The Prudent Fiduciary

Scott Pritchard | Principal

A look at the major issues that are shaping fiduciary best practices today.

Fiduciary Discipline in Tumulultuous Times

October 2008

Without the ability to close the blinds, turn off the TV or the computer and avoid reading newspapers or magazines, everyone is acutely aware of the extreme volatility that continues to grip the markets. Suddenly, it seems, every investor is well versed on the dangers inherent in Collateralized Debt Obligations (CDO’s).

In such a time of turmoil, it is logical to wonder if prudent fiduciaries of 401(k) plans should do anything differently in response to the current environment. My advice is both “No” and “Yes”.

“No“: Continue to do the things that prudent fiduciaries should always do. Understand the investments that are offered within your plan. Monitor their on-going performance (to include adherence to their stated style, manager tenure and expense ratio), as well as how participants are managing their assets (Are participants well-diversified? Are they letting short-term market conditions influence their allocation?). Then communicate with participants about what is happening with the plan’s investments and in the broader market. And last but certainly not least, document your efforts.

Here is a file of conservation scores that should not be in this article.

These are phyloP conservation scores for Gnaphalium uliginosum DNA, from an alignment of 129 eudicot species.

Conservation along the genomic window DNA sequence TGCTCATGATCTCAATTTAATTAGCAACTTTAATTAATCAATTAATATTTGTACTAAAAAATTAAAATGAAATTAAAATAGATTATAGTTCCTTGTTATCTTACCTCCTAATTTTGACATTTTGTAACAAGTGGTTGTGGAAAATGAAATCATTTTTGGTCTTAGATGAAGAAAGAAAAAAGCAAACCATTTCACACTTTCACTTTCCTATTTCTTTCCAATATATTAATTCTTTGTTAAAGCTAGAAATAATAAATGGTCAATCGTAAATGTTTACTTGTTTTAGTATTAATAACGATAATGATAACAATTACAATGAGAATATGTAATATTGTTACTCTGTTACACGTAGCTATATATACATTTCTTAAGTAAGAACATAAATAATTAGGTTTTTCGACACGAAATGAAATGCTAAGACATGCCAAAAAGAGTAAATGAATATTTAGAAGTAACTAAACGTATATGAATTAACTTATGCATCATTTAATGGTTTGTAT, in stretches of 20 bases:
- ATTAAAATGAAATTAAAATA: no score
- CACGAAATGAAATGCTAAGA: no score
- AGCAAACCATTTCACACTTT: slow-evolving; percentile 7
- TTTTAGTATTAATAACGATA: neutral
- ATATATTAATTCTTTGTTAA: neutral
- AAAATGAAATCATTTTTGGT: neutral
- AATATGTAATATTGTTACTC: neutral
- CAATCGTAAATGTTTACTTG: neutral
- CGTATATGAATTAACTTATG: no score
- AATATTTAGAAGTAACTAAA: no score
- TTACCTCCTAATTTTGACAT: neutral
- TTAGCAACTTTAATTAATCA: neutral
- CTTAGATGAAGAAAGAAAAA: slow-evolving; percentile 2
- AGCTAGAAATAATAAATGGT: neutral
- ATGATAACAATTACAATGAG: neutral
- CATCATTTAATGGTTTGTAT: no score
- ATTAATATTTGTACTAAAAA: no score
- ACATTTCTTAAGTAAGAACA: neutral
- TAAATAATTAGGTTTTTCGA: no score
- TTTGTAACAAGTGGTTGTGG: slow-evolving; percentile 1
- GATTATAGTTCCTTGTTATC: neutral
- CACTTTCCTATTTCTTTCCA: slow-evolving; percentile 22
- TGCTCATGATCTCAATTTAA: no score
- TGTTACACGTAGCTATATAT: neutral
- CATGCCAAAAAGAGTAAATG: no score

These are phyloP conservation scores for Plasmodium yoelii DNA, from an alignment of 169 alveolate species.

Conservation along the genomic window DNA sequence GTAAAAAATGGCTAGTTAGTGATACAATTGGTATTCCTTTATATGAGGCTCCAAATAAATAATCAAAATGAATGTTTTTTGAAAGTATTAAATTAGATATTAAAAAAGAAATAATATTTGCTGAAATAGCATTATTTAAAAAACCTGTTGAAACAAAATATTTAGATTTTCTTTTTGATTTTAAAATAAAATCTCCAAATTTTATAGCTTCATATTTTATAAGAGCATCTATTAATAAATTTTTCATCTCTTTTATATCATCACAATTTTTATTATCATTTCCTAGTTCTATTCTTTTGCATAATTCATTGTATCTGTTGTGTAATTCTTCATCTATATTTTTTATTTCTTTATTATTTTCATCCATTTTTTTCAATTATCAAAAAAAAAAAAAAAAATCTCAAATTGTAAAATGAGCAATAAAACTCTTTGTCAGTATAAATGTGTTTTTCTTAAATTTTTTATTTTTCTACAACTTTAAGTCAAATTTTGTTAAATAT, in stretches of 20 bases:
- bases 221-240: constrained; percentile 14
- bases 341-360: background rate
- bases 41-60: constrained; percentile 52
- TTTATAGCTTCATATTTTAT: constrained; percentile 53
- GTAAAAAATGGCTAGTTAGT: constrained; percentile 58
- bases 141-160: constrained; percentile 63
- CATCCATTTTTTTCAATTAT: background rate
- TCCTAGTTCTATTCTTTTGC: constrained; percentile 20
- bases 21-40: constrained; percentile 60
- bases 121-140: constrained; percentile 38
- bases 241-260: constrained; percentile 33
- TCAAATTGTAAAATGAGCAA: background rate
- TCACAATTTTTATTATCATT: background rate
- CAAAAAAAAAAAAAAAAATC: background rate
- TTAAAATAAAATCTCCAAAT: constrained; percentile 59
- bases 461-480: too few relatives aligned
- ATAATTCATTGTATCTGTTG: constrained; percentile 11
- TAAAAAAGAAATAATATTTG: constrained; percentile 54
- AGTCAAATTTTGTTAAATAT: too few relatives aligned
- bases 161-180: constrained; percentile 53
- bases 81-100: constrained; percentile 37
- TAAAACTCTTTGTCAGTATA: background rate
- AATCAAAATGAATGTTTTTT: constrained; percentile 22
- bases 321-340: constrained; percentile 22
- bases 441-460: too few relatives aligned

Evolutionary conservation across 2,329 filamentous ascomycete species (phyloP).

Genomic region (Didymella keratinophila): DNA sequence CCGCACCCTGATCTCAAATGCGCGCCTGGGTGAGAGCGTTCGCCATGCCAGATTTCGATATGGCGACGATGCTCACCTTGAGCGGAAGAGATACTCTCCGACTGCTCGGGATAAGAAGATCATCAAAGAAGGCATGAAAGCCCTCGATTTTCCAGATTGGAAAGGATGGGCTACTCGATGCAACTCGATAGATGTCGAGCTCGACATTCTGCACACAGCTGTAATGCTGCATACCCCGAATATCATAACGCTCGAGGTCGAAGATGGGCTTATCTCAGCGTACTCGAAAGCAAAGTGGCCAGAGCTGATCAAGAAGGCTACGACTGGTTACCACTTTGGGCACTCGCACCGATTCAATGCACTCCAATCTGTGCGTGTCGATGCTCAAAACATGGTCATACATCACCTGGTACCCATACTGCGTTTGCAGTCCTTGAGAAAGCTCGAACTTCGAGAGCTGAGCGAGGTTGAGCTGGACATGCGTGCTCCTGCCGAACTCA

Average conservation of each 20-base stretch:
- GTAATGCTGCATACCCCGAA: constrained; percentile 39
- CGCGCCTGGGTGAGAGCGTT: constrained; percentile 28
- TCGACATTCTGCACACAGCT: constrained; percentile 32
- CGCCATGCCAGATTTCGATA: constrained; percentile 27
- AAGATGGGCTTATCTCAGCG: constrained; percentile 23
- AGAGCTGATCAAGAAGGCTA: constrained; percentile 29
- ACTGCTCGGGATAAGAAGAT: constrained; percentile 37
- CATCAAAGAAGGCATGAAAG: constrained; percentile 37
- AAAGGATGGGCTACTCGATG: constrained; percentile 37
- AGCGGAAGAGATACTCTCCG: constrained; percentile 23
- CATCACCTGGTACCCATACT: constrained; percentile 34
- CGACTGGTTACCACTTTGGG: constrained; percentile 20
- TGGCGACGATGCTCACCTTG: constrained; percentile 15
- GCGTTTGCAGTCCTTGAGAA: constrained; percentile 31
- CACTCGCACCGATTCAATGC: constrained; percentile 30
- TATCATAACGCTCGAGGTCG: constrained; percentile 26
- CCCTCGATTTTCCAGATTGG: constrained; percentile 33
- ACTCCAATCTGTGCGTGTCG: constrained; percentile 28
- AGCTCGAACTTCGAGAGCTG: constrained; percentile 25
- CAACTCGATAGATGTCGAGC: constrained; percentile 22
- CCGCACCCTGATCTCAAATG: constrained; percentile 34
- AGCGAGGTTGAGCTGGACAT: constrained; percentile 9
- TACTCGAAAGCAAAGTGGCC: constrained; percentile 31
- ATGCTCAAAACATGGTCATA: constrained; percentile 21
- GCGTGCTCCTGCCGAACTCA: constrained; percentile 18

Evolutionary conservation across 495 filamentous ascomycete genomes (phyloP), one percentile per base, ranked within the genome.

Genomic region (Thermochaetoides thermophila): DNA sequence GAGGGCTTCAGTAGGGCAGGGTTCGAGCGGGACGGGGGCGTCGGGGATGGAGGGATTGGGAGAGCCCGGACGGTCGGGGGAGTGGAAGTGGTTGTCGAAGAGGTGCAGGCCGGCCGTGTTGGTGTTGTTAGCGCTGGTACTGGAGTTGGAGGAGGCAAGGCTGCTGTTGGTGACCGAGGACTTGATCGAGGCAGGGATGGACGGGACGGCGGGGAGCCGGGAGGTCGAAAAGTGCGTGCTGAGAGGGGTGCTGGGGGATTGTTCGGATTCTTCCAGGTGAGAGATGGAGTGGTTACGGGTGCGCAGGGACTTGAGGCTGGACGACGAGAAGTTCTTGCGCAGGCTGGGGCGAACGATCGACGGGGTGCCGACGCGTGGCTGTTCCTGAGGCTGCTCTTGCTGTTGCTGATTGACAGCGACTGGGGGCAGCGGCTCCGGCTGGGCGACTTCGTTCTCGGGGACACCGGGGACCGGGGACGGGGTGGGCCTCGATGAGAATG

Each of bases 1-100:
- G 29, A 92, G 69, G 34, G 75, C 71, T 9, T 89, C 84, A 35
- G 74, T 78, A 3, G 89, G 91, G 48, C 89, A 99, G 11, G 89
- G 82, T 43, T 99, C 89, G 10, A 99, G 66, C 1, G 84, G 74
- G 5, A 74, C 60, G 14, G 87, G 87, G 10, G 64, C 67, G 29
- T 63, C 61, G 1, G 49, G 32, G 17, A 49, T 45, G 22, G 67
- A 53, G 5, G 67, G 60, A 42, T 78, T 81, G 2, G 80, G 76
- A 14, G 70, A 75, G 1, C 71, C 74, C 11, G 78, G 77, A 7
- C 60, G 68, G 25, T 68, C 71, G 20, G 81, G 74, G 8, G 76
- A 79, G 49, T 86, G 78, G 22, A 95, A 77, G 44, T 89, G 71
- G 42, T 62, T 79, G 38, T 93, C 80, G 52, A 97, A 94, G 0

“Yes”: In difficult markets, prudent fiduciaries need to be even more diligent in their efforts. Ask you investment advisor to provide detail about your funds’ holdings in certain troubled securities (AIG, Lehman Brothers, etc.) so that you better understand the current environment’s impact on your investment line-up. Shorten the frequency with which you receive performance and participant activity data so that you are able to more closely monitor the funds and your participants. Recognizing the anxiety felt by participants, communicate more often with participants and provide commentary and data to support the fact that while it may feel different this time, the markets have encountered crises before and things will improve in time. Document your efforts in greater detail, including minutes of committee meetings and conversations with investment advisors.

Certainly this is a difficult market environment for participants and plan sponsors alike. However, just like the markets, we may find that the discipline required by these turbulent times will make us all more effective when things inevitably return to some sense of normalcy.

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